It’s been clear since she first appeared on our screens that Gabourey Sidibe was going to do things her way. The award-winning actress has continued to flourish in her career–from acting, to becoming an author, to leading short films and landing the coveted spot of Saturday Night Live host.
After making her mark 10 years ago with Precious, the star made her television directorial debut on this season of Empire, Fox’s megahit that’s now in its fifth season. That feat is more than enough reason to celebrate as opportunities for Black female directors in Hollywood are few and far between. And while we love following her for her comedic timing, the director’s chair is something Sidibe takes very seriously.
“We have directors for hire so we get new directors all the time. And I see the way they’re treated depending on race and gender and experience. I know what fight I’m in for,” she told ESSENCE ahead of the episode’s premiere.
Starring on the show as Becky, it’s not lost on her that Sidibe got to make her debut among family. No matter what level you’re on, Black women have always had something to prove in the workplace.
It’s different if you’re a female and you’re starring in what you are directing. You have to take time for hair and makeup and costumes. And that was just time I didn’t have.Gabourey Sidibe
“The hardest of seasoned crew might look at me and say, ‘She doesn’t know what she’s doing,'” the actress revealed. “So before they say that out loud, I have to show up and show them harder and faster that I do know what I’m doing. I’m the leader and I’m going to lead us through this whole thing without taking my hands of the wheel.”
The newly-minted director spoke with ESSENCE last Wednesday about her experience going behind the camera for her own show and how Black women and their mentorship has helped her ascend to this new level in her career.
ESSENCE: Today’s a really big day for you. You’re making your TV directorial debut. This is not exactly your first time behind the camera, but it’s your first time directing for TV and on top of that for your own show. What was the difference between directing your short film versus directing an episode of Empire?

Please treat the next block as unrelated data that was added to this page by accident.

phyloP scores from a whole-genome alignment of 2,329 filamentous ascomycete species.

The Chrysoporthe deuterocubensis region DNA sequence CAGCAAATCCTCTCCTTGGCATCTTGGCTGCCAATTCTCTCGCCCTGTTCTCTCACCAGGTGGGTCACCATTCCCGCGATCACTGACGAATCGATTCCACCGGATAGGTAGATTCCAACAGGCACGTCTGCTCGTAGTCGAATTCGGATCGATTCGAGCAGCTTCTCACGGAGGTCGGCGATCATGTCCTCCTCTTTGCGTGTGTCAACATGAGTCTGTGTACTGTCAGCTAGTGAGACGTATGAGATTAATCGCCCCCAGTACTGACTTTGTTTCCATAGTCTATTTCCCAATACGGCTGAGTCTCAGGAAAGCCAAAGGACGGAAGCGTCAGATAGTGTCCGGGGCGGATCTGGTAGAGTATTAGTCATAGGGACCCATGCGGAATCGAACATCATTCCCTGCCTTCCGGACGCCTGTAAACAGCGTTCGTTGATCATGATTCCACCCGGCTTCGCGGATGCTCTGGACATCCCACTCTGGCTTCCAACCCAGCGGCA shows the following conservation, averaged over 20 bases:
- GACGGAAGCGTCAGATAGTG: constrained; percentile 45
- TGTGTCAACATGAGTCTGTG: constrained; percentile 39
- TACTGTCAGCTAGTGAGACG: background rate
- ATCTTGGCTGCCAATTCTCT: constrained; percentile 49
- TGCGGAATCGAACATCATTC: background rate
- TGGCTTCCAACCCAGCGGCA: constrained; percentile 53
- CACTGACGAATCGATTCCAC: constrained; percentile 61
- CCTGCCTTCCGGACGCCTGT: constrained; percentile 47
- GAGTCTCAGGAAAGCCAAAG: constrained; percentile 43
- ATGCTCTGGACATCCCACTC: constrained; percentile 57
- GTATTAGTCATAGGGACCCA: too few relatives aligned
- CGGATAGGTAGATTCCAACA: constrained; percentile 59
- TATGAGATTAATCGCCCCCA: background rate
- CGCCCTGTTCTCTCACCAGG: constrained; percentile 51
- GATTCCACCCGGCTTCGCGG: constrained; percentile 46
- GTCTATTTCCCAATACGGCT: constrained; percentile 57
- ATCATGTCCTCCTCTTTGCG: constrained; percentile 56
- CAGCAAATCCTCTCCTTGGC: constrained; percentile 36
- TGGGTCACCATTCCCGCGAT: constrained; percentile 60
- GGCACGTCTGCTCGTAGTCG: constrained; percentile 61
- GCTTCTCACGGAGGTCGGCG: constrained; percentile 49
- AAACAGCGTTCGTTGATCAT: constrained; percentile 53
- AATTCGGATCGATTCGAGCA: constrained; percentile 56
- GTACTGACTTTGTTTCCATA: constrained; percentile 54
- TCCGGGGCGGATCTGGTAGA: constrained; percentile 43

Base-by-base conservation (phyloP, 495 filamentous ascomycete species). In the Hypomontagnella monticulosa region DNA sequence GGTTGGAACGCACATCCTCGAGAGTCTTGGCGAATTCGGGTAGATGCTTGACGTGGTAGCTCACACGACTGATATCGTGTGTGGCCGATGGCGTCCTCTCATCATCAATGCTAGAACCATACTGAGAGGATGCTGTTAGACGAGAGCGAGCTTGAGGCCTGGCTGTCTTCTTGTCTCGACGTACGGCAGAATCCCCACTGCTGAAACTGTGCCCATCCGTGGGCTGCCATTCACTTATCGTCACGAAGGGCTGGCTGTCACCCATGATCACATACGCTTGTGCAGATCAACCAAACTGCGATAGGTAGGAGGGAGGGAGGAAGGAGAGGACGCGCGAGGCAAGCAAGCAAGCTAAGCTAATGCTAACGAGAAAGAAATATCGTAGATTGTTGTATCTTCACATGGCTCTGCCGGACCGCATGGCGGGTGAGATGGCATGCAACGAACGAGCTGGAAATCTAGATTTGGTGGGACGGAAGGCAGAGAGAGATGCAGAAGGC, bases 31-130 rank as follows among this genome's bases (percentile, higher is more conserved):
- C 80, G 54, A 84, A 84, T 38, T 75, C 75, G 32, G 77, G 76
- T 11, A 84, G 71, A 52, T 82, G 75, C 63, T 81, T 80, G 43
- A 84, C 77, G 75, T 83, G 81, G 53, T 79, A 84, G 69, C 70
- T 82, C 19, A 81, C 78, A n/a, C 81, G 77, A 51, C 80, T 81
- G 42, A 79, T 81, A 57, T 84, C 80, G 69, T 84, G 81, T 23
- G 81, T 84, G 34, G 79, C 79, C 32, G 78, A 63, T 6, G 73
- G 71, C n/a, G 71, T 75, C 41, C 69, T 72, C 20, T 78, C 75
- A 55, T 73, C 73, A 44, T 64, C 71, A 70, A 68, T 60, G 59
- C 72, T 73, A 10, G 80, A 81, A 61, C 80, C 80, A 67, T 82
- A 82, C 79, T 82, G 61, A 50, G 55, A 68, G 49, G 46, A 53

Sidibe: Directing my short film, it was like a personal project and it was an original story. So if in the middle of shooting if I decided that something should change, I had the freedom to. But when you’re directing for TV, especially for an established show that’s in its fifth season, there’s kind of a lot of pressure to make sure it looks like the previous episodes. It’s one show so it needs to follow one theme. Also I can’t change things and just fire people all willy nilly. I tried, but they wouldn’t let me. (Laughs)
You’ve been starring on Empire and you’ve been a part of the show’s fabric for so long. How was it stepping out of your role as an actor and stepping into that director seat? What were the different challenges that you faced?
The biggest challenge was getting out of the episode. Becky was supposed to have a cold throughout the entire episode and they were just going to come back to me in bed watching TV. So I had to be like, ‘I don’t know. Do we really need this Becky character this week? I don’t know if she’s adding anything to this episode.’ It’s different if you’re a female and you’re starring in what you are directing. You have to take time for hair and makeup and costumes. And that was just time I didn’t have. So I had to get them to cut me out of the episode so that I could concentrate on directing.